The absurdity of building cities on Mars or in orbit is not a strictly technical one. In fact I do not doubt that it will be within our grasp in the not-so-distant future. The problem is not whether Buzz Aldrin's plan for gravity-assisted transit to Mars (aka the Aldrin Cycler) is feasible or not; instead, it's a matter of history and sociology. Getting to Mars may be within our grasp in the not-so-distant future, but the idea that people will want to go en masse is highly unlikely. It is not the engineering or the astronautics of space colonization that deserves dismantling, but its very premise.
First things first. If we are to talk about cities in space, it would be useful to briefly remind our space moguls and entertainers of what cities are. Cities are the most important invention in all of human history. They are the true engines of creation (to borrow K. Eric Drexler's beautiful shorthand for nanotechnology). As physicist Geoffrey West shows in his work, by virtue of their scale, cities act as a catalyst for human ingenuity and progress. They are crucibles of commerce, arts and science, as well as the places where new ideas and new philosophies get tested. From Rome, Athens and Alexandria to Beijing and San Francisco, cities are where history is made. The term politics derives from the Greek Polis (city) for a reason.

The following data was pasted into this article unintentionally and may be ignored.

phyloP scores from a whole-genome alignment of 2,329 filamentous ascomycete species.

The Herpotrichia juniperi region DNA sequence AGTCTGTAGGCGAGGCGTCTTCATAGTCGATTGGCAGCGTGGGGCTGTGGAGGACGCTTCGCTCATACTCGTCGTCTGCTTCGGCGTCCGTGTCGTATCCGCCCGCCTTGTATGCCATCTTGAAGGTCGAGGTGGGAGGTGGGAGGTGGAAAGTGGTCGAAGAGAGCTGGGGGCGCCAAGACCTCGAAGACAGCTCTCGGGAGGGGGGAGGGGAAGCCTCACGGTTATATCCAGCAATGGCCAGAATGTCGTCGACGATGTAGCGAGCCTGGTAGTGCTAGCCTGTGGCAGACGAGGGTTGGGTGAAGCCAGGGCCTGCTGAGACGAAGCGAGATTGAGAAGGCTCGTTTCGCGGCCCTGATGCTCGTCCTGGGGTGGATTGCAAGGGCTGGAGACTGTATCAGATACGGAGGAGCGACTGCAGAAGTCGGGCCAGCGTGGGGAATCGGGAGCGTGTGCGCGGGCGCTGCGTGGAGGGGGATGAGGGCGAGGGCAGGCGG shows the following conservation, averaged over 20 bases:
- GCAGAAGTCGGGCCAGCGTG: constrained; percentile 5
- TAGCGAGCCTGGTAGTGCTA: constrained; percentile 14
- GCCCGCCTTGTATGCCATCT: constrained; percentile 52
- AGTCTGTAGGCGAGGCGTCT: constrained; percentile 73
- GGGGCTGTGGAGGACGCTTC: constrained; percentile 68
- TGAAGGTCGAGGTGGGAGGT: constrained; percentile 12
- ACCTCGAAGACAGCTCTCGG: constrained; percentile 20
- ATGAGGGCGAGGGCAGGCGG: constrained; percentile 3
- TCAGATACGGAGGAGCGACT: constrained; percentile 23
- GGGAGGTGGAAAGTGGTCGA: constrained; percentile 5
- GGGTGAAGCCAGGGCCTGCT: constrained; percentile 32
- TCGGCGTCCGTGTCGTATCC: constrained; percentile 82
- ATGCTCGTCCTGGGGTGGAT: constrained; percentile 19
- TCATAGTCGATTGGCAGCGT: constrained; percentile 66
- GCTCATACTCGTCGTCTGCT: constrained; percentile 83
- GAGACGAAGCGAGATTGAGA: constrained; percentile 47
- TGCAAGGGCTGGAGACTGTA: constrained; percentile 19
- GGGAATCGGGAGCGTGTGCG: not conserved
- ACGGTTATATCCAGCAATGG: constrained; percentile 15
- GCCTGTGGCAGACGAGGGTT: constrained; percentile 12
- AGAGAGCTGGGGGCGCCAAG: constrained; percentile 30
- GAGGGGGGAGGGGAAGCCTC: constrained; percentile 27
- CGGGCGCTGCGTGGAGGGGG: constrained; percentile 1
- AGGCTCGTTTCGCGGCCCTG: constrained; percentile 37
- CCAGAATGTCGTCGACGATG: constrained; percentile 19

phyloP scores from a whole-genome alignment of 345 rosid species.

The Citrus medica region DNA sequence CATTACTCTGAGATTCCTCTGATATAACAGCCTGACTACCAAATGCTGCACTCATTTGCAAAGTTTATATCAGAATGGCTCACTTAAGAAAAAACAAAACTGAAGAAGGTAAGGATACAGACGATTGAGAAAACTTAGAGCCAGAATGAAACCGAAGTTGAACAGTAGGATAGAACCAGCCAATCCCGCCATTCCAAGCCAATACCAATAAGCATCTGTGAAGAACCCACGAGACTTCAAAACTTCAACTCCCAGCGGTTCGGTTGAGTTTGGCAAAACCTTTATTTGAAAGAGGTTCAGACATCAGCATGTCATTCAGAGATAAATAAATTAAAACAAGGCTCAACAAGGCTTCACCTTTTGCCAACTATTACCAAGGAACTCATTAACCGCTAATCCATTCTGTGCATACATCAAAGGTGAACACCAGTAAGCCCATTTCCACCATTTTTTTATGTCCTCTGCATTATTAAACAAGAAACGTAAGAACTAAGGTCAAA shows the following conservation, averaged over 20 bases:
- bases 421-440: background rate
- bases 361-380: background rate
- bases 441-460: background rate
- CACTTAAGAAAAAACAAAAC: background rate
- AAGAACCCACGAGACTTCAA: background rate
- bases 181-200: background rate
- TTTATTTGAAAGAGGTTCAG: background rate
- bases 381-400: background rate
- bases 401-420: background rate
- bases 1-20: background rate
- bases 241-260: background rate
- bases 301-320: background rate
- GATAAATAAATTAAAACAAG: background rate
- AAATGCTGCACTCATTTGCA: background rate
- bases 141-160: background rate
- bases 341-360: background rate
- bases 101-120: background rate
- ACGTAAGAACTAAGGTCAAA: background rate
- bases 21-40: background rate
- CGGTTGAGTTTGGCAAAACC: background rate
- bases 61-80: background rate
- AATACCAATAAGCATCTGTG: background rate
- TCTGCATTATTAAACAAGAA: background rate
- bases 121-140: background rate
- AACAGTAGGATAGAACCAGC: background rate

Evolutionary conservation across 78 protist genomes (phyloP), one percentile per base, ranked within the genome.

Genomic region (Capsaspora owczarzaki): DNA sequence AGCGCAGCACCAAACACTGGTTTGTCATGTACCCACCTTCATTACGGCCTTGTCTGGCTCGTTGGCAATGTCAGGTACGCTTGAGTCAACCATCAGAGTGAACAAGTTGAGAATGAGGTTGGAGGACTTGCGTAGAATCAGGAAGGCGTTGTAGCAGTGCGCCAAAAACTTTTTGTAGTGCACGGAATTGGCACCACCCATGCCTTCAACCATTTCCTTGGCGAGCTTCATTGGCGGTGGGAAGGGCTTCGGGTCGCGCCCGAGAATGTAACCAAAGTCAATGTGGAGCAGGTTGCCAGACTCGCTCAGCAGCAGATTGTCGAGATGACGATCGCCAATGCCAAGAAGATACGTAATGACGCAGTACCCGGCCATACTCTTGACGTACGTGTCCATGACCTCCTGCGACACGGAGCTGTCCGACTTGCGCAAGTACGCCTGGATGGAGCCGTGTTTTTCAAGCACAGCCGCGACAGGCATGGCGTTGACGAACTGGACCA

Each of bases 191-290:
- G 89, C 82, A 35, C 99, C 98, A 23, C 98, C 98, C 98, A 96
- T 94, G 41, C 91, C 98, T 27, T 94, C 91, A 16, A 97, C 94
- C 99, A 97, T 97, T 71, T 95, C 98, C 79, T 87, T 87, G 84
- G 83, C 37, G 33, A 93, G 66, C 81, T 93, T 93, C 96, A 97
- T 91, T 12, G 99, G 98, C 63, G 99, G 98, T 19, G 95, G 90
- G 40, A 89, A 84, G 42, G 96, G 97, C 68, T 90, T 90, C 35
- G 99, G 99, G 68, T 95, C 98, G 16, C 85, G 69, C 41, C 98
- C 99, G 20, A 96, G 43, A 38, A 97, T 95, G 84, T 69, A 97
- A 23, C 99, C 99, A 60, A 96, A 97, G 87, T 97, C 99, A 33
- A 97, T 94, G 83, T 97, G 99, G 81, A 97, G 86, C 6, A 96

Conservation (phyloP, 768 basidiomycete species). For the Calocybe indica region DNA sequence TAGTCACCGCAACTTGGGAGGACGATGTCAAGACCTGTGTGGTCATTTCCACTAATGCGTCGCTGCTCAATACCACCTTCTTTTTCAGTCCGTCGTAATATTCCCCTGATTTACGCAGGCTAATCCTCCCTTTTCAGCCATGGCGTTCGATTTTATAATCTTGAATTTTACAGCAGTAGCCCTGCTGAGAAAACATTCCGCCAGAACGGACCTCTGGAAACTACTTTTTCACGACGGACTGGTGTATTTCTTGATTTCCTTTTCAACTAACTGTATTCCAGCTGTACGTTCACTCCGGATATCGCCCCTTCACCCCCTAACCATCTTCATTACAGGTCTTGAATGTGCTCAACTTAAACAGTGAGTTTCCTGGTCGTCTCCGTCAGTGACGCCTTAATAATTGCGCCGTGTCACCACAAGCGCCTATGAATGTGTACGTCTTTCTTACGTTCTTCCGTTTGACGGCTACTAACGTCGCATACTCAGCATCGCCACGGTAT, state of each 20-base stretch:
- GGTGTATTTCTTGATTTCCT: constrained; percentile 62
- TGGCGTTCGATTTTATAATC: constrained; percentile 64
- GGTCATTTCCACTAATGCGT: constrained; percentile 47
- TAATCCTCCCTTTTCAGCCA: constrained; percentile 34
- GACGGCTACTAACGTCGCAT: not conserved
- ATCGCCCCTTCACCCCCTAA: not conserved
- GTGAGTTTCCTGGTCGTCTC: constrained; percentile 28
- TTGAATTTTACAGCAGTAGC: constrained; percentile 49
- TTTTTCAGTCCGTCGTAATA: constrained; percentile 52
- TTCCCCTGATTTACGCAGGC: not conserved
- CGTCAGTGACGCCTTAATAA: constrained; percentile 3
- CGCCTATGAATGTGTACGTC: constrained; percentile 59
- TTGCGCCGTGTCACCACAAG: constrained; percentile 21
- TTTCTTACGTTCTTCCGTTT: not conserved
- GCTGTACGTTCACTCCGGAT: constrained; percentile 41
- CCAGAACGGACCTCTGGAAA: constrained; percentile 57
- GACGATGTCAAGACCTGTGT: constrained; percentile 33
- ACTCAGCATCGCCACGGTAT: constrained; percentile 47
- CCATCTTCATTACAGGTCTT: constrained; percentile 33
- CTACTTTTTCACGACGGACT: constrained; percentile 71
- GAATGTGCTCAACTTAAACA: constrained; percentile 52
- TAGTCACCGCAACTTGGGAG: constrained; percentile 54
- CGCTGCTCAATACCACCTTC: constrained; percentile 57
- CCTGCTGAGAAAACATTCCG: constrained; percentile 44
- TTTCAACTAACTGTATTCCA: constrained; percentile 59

But it goes further: cities do not exist in a vacuum. The greatest cities in history were always nodes in a larger network of cities. Athens had a harbor (Piraeus), and so did Venice and New York. In the Roman Empire, all the roads literally lead to Rome. The Milliarium Aureum, the golden milestone, stood in the Forum and served as the starting point to count and measure the distance to other imperial cities along the main Roman viaes.